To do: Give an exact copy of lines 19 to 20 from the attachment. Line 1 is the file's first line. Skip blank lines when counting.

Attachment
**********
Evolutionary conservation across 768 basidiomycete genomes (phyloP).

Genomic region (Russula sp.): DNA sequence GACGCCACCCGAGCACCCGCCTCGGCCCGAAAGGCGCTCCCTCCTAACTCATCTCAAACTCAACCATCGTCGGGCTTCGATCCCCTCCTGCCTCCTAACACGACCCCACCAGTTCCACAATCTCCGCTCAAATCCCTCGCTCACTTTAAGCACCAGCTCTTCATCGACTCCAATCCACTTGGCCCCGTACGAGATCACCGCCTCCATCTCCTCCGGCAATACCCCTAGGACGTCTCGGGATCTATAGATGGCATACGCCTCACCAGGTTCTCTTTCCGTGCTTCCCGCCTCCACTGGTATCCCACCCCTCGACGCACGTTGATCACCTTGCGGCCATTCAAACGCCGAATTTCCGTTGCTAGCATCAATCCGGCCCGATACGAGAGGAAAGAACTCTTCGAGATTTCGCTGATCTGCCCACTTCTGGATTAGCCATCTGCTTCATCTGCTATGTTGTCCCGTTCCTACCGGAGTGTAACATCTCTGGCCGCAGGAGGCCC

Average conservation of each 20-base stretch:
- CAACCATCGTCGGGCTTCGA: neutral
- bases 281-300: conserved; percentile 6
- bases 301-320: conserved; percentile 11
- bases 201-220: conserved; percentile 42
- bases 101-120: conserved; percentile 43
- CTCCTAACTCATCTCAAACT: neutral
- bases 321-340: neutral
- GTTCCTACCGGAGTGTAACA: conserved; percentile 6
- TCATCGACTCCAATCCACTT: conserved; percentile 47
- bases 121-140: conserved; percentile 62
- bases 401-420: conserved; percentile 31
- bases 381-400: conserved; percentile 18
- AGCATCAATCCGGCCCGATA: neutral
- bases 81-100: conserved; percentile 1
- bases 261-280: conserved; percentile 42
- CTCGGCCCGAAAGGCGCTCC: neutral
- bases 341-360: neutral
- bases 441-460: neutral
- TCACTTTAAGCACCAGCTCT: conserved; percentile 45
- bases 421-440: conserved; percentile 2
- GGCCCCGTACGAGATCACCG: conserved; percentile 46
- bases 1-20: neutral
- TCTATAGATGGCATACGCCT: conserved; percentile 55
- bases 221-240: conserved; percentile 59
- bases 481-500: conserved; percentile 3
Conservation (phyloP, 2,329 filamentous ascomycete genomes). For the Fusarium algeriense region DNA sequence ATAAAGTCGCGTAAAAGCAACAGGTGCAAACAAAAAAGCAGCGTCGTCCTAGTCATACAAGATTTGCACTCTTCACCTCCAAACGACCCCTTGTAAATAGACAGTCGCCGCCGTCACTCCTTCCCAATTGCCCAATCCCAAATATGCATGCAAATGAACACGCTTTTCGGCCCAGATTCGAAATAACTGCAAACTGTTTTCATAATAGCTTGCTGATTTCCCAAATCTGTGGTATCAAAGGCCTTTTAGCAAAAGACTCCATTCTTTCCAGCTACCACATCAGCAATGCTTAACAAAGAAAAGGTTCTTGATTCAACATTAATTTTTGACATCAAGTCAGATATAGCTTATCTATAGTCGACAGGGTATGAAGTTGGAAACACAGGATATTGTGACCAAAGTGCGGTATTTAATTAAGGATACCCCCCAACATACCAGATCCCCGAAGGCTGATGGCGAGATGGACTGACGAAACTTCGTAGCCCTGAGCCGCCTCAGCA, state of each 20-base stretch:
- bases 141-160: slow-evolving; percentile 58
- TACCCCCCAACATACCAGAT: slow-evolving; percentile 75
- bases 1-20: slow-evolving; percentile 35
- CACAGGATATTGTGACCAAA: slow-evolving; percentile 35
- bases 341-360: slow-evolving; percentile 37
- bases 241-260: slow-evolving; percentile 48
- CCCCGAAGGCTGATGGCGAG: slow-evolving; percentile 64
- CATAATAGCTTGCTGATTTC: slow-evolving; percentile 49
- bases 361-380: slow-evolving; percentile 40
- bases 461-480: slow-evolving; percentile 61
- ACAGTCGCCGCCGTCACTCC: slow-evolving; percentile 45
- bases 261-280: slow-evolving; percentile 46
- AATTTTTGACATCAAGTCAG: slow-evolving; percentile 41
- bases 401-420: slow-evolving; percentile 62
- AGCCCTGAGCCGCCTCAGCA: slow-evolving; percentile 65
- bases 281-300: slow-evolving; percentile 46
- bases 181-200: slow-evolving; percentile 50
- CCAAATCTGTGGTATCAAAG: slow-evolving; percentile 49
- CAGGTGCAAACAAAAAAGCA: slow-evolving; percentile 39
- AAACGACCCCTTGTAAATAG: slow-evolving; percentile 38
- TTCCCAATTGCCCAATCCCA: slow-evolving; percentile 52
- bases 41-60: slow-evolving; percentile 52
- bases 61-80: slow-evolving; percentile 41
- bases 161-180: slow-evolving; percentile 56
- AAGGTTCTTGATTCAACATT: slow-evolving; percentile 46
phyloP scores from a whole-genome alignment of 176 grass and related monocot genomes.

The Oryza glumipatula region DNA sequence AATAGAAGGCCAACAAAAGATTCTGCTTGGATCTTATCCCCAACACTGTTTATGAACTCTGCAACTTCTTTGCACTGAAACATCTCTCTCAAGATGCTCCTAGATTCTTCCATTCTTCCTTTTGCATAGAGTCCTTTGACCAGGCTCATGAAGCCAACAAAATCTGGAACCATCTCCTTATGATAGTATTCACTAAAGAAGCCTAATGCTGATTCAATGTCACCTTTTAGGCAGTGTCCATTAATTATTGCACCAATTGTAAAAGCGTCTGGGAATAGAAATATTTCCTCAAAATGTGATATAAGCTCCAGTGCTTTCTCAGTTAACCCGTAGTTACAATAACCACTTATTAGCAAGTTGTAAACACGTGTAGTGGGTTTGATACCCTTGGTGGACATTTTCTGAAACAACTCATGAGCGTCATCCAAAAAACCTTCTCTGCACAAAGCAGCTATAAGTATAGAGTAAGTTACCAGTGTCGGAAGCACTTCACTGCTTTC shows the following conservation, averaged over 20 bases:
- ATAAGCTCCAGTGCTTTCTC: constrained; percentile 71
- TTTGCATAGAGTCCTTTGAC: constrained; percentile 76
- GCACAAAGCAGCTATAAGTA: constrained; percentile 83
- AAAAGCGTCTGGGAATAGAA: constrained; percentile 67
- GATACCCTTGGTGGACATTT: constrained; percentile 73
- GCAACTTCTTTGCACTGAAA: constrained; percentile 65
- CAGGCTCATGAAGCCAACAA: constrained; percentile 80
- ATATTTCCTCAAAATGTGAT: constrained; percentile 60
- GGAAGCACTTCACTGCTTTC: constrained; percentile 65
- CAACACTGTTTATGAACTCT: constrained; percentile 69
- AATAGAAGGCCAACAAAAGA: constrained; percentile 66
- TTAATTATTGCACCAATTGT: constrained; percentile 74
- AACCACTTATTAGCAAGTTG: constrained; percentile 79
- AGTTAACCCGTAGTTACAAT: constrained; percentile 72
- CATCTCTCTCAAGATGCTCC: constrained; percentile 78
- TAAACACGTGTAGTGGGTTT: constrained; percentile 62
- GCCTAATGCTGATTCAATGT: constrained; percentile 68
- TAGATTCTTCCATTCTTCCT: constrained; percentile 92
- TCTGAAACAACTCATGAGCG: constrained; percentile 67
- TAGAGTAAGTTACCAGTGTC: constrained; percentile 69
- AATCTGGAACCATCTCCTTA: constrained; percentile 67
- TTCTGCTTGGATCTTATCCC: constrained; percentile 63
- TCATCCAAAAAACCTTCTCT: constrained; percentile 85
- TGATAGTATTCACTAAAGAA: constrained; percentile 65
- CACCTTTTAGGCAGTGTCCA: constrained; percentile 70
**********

- CTCGGCCCGAAAGGCGCTCC: neutral
- bases 341-360: neutral